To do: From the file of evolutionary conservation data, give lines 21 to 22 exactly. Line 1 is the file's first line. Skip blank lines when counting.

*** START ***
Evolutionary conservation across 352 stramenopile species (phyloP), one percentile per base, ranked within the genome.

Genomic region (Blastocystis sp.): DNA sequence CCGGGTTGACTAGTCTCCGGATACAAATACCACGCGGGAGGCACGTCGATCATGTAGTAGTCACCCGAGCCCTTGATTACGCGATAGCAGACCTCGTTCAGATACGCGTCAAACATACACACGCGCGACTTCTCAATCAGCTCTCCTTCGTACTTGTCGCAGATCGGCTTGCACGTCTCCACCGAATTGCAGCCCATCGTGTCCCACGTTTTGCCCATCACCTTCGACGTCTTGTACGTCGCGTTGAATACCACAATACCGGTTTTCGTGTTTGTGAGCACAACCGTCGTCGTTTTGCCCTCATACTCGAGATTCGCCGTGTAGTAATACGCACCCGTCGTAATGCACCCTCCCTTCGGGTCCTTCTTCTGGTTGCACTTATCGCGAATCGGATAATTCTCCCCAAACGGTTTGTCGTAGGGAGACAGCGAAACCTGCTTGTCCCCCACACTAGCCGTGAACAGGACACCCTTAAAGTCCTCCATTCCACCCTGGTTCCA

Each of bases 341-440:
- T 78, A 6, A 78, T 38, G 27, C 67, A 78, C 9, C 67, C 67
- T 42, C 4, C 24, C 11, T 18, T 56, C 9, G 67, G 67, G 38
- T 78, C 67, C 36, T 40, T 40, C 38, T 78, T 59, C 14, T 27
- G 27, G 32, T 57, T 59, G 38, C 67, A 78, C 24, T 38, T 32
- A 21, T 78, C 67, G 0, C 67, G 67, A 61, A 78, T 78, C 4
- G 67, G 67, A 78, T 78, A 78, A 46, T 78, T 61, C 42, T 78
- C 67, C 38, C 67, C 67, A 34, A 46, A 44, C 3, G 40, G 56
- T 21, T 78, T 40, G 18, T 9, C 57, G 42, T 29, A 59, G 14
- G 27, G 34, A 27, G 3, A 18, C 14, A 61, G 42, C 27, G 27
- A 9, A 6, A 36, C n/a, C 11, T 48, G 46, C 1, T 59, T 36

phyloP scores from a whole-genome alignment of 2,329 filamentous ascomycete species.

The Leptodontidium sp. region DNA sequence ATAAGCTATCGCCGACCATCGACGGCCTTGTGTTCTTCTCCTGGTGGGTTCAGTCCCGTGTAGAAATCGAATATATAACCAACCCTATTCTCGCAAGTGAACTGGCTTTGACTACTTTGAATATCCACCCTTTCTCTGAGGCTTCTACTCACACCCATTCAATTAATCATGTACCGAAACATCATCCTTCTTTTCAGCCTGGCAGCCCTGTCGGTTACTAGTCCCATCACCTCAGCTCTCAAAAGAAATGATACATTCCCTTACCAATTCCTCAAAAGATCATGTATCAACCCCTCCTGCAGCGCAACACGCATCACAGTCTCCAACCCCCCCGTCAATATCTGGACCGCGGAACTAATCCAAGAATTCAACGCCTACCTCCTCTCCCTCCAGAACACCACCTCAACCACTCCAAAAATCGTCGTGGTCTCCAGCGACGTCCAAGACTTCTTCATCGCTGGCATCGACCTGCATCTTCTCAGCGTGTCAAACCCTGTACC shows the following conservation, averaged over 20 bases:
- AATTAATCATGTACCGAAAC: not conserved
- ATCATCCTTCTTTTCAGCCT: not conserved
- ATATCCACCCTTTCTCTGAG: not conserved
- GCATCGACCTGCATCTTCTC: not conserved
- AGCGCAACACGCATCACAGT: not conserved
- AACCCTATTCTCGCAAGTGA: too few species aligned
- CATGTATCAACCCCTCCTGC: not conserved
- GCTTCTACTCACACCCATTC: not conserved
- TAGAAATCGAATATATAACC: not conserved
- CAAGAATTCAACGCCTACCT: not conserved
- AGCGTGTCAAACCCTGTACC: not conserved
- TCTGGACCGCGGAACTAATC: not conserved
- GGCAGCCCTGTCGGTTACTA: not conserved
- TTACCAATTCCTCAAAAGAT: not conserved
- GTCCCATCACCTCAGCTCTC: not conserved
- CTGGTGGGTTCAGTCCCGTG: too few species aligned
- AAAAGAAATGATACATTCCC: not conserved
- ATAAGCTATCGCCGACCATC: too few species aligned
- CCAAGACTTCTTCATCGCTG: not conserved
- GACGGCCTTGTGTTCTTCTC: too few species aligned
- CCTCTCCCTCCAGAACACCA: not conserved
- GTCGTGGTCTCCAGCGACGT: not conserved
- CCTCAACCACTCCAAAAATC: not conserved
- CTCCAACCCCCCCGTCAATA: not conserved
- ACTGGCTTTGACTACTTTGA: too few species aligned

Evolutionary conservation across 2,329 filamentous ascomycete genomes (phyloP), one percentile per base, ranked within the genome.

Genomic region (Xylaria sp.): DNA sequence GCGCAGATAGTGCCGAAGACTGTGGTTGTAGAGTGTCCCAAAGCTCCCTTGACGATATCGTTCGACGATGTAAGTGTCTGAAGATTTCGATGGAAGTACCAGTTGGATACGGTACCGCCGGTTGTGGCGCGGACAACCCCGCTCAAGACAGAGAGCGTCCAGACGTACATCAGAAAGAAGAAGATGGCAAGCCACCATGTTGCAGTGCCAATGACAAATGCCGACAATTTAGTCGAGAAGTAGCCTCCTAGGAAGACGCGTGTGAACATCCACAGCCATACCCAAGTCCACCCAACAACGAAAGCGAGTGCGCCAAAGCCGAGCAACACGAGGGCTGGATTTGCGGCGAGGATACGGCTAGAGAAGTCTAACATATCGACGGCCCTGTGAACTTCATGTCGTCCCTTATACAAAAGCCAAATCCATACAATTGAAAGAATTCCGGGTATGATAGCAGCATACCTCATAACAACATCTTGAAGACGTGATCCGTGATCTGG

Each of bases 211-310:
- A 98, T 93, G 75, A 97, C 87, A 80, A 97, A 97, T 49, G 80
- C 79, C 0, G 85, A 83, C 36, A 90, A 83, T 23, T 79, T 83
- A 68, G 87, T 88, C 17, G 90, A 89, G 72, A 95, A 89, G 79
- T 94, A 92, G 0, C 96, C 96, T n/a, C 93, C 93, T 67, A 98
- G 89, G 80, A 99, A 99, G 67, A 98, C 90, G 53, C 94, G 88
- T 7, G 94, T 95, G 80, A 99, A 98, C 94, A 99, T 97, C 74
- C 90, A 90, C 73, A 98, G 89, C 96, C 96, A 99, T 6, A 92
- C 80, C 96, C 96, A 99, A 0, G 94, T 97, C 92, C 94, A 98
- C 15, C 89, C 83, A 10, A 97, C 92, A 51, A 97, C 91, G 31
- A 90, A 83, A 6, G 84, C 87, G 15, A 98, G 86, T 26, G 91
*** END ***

- AACCCTATTCTCGCAAGTGA: too few species aligned
- CATGTATCAACCCCTCCTGC: not conserved